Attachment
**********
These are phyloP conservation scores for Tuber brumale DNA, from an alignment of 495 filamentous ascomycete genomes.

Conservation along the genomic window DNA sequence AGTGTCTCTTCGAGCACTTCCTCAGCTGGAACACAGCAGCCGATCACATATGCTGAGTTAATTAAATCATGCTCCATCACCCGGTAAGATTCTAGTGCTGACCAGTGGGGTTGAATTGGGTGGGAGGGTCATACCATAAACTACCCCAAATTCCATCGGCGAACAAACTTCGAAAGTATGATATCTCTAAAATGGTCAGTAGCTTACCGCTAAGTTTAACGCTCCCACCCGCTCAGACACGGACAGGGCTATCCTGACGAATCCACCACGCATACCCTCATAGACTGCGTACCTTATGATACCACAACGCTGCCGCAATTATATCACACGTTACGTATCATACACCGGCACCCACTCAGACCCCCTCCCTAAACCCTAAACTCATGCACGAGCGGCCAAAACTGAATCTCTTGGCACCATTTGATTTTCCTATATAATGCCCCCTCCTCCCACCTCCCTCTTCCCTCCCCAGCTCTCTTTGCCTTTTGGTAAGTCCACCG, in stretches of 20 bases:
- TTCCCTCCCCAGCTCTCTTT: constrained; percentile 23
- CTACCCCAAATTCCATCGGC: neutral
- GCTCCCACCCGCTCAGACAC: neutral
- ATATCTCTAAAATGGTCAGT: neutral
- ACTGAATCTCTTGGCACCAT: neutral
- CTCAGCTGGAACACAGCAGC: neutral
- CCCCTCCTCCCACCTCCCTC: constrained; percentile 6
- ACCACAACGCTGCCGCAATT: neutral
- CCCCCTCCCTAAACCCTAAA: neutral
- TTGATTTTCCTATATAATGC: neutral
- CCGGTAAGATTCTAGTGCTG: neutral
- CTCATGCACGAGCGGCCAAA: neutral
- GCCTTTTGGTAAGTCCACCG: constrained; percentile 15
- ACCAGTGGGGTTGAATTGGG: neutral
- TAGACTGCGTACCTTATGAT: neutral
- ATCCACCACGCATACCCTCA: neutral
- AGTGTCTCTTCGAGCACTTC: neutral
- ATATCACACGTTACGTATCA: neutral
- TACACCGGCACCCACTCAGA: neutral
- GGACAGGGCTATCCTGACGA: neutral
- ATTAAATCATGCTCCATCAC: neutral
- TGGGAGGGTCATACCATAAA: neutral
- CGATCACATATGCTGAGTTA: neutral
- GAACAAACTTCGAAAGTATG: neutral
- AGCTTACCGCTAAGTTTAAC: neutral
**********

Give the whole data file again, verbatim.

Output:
These are phyloP conservation scores for Tuber brumale DNA, from an alignment of 495 filamentous ascomycete genomes.

Conservation along the genomic window DNA sequence AGTGTCTCTTCGAGCACTTCCTCAGCTGGAACACAGCAGCCGATCACATATGCTGAGTTAATTAAATCATGCTCCATCACCCGGTAAGATTCTAGTGCTGACCAGTGGGGTTGAATTGGGTGGGAGGGTCATACCATAAACTACCCCAAATTCCATCGGCGAACAAACTTCGAAAGTATGATATCTCTAAAATGGTCAGTAGCTTACCGCTAAGTTTAACGCTCCCACCCGCTCAGACACGGACAGGGCTATCCTGACGAATCCACCACGCATACCCTCATAGACTGCGTACCTTATGATACCACAACGCTGCCGCAATTATATCACACGTTACGTATCATACACCGGCACCCACTCAGACCCCCTCCCTAAACCCTAAACTCATGCACGAGCGGCCAAAACTGAATCTCTTGGCACCATTTGATTTTCCTATATAATGCCCCCTCCTCCCACCTCCCTCTTCCCTCCCCAGCTCTCTTTGCCTTTTGGTAAGTCCACCG, in stretches of 20 bases:
- TTCCCTCCCCAGCTCTCTTT: constrained; percentile 23
- CTACCCCAAATTCCATCGGC: neutral
- GCTCCCACCCGCTCAGACAC: neutral
- ATATCTCTAAAATGGTCAGT: neutral
- ACTGAATCTCTTGGCACCAT: neutral
- CTCAGCTGGAACACAGCAGC: neutral
- CCCCTCCTCCCACCTCCCTC: constrained; percentile 6
- ACCACAACGCTGCCGCAATT: neutral
- CCCCCTCCCTAAACCCTAAA: neutral
- TTGATTTTCCTATATAATGC: neutral
- CCGGTAAGATTCTAGTGCTG: neutral
- CTCATGCACGAGCGGCCAAA: neutral
- GCCTTTTGGTAAGTCCACCG: constrained; percentile 15
- ACCAGTGGGGTTGAATTGGG: neutral
- TAGACTGCGTACCTTATGAT: neutral
- ATCCACCACGCATACCCTCA: neutral
- AGTGTCTCTTCGAGCACTTC: neutral
- ATATCACACGTTACGTATCA: neutral
- TACACCGGCACCCACTCAGA: neutral
- GGACAGGGCTATCCTGACGA: neutral
- ATTAAATCATGCTCCATCAC: neutral
- TGGGAGGGTCATACCATAAA: neutral
- CGATCACATATGCTGAGTTA: neutral
- GAACAAACTTCGAAAGTATG: neutral
- AGCTTACCGCTAAGTTTAAC: neutral